Speaking of safety, the site is in a very high lightning strike area, which is only exacerbated by the natural lightning rod of the high voltage lines. This was easily addressed with properly placed lightning protection.
Lighting levels are required to be very low on Hilton Head Island. So low, designers had to use special parking lot and pool lighting and careful spacing to meet the national code levels, but not exceed the island character parameters.
Project No. 2 up and ready…
The second hotel, a Marriott Springhill Suites (SHS), had many of the same hurdles as the Home 2 project. Both brands focused on their outdoor spaces, fire-pits, and grilling areas, which fit right into the pedestrian atmosphere in HHI. The building ran parallel and much closer to the power lines requiring us to shuffle the swimming pool from behind the building like the prototype, to the end of the building. The required restrooms and other features were shifted to provide a seamless operation.
Humidity was another factor that brought extra focus to these projects. Marriott requires the toilet exhaust to be replaced with conditioned air, piped all the way to each room, from the roof, forcing the balance of air by using diminishing duct sizes as you go, with certain back-draft dampers, etc. That ductwork takes up ceiling height that we did not have to spare considering the local height restrictions, requiring flatter/wider ducts with other challenges.
The Home 2 exhaust system is allowed to pump conditioned air into the hall, and have it drawn half the length of the hall and under the doorway, by varying the volume of exhaust in the suites.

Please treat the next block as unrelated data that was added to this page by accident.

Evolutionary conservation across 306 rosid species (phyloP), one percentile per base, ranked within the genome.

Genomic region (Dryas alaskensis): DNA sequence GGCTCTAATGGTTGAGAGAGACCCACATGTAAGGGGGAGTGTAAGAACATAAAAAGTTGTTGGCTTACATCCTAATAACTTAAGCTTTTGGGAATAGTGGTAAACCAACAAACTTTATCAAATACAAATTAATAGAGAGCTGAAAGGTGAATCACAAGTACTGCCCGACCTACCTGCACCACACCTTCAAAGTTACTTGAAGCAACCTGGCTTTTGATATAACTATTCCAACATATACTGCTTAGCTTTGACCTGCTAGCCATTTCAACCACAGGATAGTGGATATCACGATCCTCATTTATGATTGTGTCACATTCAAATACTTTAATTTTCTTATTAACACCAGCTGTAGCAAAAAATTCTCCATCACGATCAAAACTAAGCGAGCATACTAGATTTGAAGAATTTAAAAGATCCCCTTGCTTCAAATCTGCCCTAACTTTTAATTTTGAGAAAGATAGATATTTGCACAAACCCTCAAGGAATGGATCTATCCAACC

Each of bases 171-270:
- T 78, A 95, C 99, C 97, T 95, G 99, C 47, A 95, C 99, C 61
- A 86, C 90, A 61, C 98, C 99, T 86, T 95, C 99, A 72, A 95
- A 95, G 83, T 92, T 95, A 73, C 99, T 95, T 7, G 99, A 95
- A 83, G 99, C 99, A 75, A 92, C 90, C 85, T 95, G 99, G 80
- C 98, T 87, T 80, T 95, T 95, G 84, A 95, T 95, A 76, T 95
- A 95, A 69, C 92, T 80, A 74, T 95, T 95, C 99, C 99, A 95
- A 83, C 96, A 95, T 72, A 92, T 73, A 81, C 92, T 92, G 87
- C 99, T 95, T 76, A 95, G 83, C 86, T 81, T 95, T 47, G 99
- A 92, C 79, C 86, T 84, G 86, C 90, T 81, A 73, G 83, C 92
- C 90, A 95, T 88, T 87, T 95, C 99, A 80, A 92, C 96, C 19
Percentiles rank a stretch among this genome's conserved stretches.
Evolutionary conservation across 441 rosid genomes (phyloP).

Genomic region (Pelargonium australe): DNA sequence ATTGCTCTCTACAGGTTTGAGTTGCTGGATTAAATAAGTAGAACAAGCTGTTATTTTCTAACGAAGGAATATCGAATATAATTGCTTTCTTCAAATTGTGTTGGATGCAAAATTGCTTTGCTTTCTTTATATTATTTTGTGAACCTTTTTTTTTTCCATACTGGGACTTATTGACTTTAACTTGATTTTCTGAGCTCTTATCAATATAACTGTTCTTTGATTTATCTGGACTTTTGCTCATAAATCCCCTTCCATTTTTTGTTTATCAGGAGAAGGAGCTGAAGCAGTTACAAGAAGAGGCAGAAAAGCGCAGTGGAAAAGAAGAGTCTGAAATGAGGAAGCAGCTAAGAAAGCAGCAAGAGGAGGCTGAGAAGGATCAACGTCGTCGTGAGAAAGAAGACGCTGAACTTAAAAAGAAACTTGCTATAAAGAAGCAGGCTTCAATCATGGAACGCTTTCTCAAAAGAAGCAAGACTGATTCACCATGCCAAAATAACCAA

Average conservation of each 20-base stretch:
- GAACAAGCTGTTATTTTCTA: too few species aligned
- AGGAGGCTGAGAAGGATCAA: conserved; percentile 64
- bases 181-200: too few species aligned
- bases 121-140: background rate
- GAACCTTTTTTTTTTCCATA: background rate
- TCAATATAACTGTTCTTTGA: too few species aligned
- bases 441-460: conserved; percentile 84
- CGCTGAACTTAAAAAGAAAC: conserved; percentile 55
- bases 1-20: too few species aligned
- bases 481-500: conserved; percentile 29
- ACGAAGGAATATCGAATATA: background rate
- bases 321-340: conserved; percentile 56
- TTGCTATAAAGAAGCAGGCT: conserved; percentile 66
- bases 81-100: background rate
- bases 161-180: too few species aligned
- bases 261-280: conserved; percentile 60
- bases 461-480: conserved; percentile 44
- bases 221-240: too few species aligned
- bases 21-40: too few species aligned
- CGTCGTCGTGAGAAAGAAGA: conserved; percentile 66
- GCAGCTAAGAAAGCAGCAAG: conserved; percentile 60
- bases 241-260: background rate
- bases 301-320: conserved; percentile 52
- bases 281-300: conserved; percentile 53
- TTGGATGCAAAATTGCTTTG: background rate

There is as much art as there is science to balancing infiltration and other factors. While we were building the Springhill Suites project, the H2 had already developed a moisture issue. A faulty Test and Balance Report had missed the fact that the rooftop toilet exhaust shaft fans had not been set as we required on the drawing, causing a negative pressure and sucking in humidity through the outside walls.
The fans were adjusted and the moisture cleaned up before it became a serious detriment to the building. You might think, if you exhaust enough humid air out of the building you are good, but you can exhaust too much.
The final buildings were so unlike the initial prototypes, with plantation shutters and other beautiful Design Board Review features sprinkled throughout the design, that MRP had to ask two franchisors for special consideration more than once.
In the end, the projects have become flagships for creative alternatives. For example, the H2 prototype “beacon” feature became a more muted lighthouse tower. The trick was giving the local Design Review Board the “feeling” they wanted without losing the hotel branding completely.
Hotels are on the way back after the latest downturn, and the industry is poised to meet the demand.
Tom Morgan is Director of Architecture for MRP. Over the past 31-plus years, MRP has completed more than 2,500 projects across the United States. Its team of NCARB certified architects are specialists in the design and development process, from preliminary interior and exterior layout design through detailed permit and construction drawings to construction administration.